Organization: Computer Science, University of Melbourne Nicholas Spies writes [in RISKS-1.13]: > ... Hitler opened the Pandora's Box of applying >high-tech to warfare and it worked (at least until a higher-tech response >prevailed). Technology has been successfully applied to warfare for millenia. Alexander the Great didn't win through having a bigger army (he didn't); he had better weapons (e.g. he found out that ballistae propel spears faster than people do). (and he had better trained soldiers etc. - education and technology basically). > After WWII a new era was born in which global political power no >longer rested on moral authority but on a command of the new applied >sciences and scientists. Nothing could be further removed from morality than the way in which global political power is grabbed and maintained. It has always been based upon physical strength (which usually, but not always, corresponds to technological strength). History is a never-ending sequence of examples.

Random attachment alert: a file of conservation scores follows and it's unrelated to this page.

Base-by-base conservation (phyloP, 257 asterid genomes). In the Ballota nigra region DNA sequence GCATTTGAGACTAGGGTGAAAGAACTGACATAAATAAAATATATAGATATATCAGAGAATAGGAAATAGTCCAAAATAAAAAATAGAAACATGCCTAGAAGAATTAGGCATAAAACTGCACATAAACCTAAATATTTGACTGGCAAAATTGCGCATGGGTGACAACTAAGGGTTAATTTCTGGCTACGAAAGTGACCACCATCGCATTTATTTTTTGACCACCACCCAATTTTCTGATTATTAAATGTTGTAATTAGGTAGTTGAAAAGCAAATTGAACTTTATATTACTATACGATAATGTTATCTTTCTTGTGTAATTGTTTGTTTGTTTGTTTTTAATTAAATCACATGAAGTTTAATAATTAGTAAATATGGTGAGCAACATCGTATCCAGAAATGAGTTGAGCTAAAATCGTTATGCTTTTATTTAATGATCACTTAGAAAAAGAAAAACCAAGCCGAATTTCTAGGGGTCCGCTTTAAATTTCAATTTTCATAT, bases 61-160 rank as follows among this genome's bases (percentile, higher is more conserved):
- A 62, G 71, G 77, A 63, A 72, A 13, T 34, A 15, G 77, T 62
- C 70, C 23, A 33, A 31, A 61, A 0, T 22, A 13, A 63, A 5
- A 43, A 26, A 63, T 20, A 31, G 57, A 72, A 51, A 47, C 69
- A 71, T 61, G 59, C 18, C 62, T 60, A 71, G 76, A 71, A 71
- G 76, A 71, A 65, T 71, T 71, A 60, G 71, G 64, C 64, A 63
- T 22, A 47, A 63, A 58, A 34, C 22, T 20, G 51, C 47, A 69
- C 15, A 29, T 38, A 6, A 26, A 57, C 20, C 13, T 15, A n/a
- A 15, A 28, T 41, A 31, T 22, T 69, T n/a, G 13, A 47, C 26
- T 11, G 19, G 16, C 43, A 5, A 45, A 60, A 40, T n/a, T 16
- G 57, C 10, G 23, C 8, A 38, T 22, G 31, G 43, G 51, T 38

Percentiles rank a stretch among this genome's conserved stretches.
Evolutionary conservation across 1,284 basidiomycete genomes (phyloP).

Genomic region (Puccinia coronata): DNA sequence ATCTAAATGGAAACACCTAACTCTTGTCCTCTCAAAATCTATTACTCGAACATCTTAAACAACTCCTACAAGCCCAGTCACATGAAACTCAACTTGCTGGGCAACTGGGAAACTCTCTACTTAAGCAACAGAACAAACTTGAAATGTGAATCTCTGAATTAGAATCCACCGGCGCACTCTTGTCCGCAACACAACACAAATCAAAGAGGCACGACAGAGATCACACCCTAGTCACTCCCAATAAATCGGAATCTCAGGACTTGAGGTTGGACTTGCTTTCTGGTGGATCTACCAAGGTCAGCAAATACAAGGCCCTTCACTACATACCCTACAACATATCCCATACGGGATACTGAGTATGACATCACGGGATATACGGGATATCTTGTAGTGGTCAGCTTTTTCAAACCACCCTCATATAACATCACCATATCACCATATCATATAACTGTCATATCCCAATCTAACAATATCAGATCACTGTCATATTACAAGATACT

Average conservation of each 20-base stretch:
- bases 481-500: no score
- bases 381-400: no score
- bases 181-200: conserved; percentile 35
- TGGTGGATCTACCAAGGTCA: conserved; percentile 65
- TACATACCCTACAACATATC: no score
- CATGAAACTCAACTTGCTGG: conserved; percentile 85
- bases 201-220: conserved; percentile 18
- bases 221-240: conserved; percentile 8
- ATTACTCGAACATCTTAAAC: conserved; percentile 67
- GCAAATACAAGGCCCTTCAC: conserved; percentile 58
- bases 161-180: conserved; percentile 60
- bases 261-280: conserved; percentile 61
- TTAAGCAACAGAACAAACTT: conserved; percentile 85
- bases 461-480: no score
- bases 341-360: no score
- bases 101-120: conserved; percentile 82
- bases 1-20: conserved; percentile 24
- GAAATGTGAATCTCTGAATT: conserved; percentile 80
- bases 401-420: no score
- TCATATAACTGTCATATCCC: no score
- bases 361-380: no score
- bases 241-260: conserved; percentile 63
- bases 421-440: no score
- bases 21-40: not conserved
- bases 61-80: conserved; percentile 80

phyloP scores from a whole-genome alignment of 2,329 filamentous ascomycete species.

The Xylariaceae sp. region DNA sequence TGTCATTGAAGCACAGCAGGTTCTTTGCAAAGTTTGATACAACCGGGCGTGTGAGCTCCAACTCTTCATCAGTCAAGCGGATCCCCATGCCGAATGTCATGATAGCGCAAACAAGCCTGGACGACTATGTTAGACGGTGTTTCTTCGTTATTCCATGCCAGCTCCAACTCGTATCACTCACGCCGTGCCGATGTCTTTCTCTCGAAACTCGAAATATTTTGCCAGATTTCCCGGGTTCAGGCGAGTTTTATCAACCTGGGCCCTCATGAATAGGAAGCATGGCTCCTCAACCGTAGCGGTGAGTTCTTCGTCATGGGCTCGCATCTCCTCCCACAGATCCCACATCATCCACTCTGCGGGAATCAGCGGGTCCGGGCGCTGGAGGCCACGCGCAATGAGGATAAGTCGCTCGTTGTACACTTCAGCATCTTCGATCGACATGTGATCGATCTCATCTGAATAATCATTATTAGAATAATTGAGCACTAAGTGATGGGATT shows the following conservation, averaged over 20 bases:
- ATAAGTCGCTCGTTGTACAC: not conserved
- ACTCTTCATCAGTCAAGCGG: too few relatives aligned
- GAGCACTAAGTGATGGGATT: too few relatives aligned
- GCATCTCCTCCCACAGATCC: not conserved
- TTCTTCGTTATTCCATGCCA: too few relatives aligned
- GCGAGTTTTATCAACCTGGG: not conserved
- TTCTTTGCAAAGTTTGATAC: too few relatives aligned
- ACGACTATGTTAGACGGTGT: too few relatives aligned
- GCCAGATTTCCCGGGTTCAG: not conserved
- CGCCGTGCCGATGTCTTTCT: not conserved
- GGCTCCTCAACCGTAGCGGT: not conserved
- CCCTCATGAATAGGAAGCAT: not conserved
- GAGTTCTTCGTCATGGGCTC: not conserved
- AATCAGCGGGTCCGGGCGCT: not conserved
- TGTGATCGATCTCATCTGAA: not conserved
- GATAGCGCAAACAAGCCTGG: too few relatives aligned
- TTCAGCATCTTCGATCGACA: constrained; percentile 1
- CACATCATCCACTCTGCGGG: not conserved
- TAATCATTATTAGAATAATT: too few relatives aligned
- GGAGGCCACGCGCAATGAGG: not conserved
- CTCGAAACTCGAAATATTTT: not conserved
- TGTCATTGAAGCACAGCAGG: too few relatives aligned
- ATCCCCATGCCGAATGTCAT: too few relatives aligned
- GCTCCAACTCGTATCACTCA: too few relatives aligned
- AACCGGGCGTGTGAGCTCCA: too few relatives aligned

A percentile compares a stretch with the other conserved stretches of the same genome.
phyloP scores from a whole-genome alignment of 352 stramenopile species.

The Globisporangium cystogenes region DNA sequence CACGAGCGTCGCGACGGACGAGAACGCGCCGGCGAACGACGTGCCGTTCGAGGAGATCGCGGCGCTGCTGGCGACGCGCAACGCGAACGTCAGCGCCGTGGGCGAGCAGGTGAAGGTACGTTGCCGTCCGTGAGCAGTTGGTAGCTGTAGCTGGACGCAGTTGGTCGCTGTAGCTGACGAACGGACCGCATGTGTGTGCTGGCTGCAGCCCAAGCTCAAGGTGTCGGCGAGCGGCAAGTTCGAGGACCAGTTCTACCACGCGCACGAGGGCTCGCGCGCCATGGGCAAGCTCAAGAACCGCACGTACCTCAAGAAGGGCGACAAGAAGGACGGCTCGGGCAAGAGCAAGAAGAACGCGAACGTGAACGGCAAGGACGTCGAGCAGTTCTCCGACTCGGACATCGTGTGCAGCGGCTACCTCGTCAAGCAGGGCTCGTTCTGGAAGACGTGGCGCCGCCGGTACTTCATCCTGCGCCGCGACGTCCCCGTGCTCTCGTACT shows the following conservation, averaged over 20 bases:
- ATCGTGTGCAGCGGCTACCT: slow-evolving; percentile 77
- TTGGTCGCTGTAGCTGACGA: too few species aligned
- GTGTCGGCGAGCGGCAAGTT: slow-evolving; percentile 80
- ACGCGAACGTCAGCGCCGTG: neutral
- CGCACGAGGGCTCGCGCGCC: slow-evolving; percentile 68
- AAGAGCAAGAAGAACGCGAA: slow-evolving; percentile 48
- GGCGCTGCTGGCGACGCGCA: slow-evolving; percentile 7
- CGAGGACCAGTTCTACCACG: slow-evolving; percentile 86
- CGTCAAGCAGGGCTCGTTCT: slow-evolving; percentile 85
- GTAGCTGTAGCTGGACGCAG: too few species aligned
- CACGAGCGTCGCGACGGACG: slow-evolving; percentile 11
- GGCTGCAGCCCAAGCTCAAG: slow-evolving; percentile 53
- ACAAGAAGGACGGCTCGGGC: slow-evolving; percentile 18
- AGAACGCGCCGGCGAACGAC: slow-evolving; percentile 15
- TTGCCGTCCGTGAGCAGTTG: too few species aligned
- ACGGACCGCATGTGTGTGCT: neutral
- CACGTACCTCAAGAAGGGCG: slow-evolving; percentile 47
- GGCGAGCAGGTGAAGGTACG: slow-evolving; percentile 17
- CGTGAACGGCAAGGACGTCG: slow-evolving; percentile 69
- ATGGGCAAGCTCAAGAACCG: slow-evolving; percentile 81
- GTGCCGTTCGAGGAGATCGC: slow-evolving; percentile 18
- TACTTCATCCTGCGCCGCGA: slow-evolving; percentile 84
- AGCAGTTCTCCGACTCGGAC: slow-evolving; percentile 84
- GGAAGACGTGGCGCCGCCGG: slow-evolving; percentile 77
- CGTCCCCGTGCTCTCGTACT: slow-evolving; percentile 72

To: risks@SRI-CSL CORPS: Graduate Education in Computing, Organizations, Policy, and Society at the University of California, Irvine This graduate concentration at the University of California, Irvine provides an opportunity for scholars and students to investigate the social dimensions of computerization in a setting which supports reflective and sustained inquiry. The primary educational opportunities are PhD concentrations in the Department of Information and Computer Science (ICS) and MS and PhD concentrations in the Graduate School of Management (GSM). Students in each concentration can specialize in studying the social dimensions of computing. The faculty at Irvine have been active in this area, with many interdisciplinary projects, since the early 1970's. The faculty and students in the CORPS have approached them with methods drawn from the social sciences. The CORPS concentration focuses upon four related areas of inquiry: 1. Examining the social consequences of different kinds of computerization on social life in organizations and in the larger society. 2. Examining the social dimensions of the work and organizational worlds in which computer technologies are developed, marketed, disseminated, deployed, and sustained. 3. Evaluating the effectiveness of strategies for managing the deployment and use of computer-based technologies. 4. Evaluating and proposing public policies which facilitate the development and use of computing in pro-social ways. Studies of these questions have focussed on complex information systems, computer-based modelling, decision-support systems, the myriad forms of office automation, electronic funds transfer systems, expert systems, instructional computing, personal computers, automated command and control systems, and computing at home. The questions vary from study to study. They have included questions about the effectiveness of these technologies, effective ways to manage them, the social choices that they open or close off, the kind of social and cultural life that develops around them, their political consequences, and their social carrying costs. CORPS studies at Irvine have a distinctive orientation - (i) in focussing on both public and private sectors, (ii) in examining computerization in public life as well as within organizations, (iii) by examining advanced and common computer-based technologies "in vivo" in ordinary settings, and (iv) by employing analytical methods drawn from the social sciences. Organizational Arrangements and Admissions for CORPS The CORPS concentration is a special track within the normal graduate degree programs of ICS and GSM. Admission requirements for this concentration are the same as for students who apply for a PhD in ICS or an MS or PhD in GSM. Students with varying backgrounds are encouraged to apply for the PhD programs if they show strong research promise. The seven primary faculty in the CORPS concentration hold appointments in the Department of Information and Computer Science and the Graduate School of Management. Additional faculty in the School of Social Sciences, and the program on Social Ecology, have collaborated in research or have taught key courses for CORPS students. Our research is administered through an interdisciplinary research institute at UCI which is part of the Graduate Division, the Public Policy Research Organization. Students who wish additional information about the CORPS concentration should write to Professor Rob Kling (Kling@uci-icsa), Department of Information and Computer Science, University of California, Irvine, Irvine, Ca. 92717, 714-856-5955 or 856-7548, or Professor Kenneth Kraemer (Kraemer@uci-icsa), Graduate School of Management, University of California, Irvine, Irvine, Ca. 92717, 714-856-5246.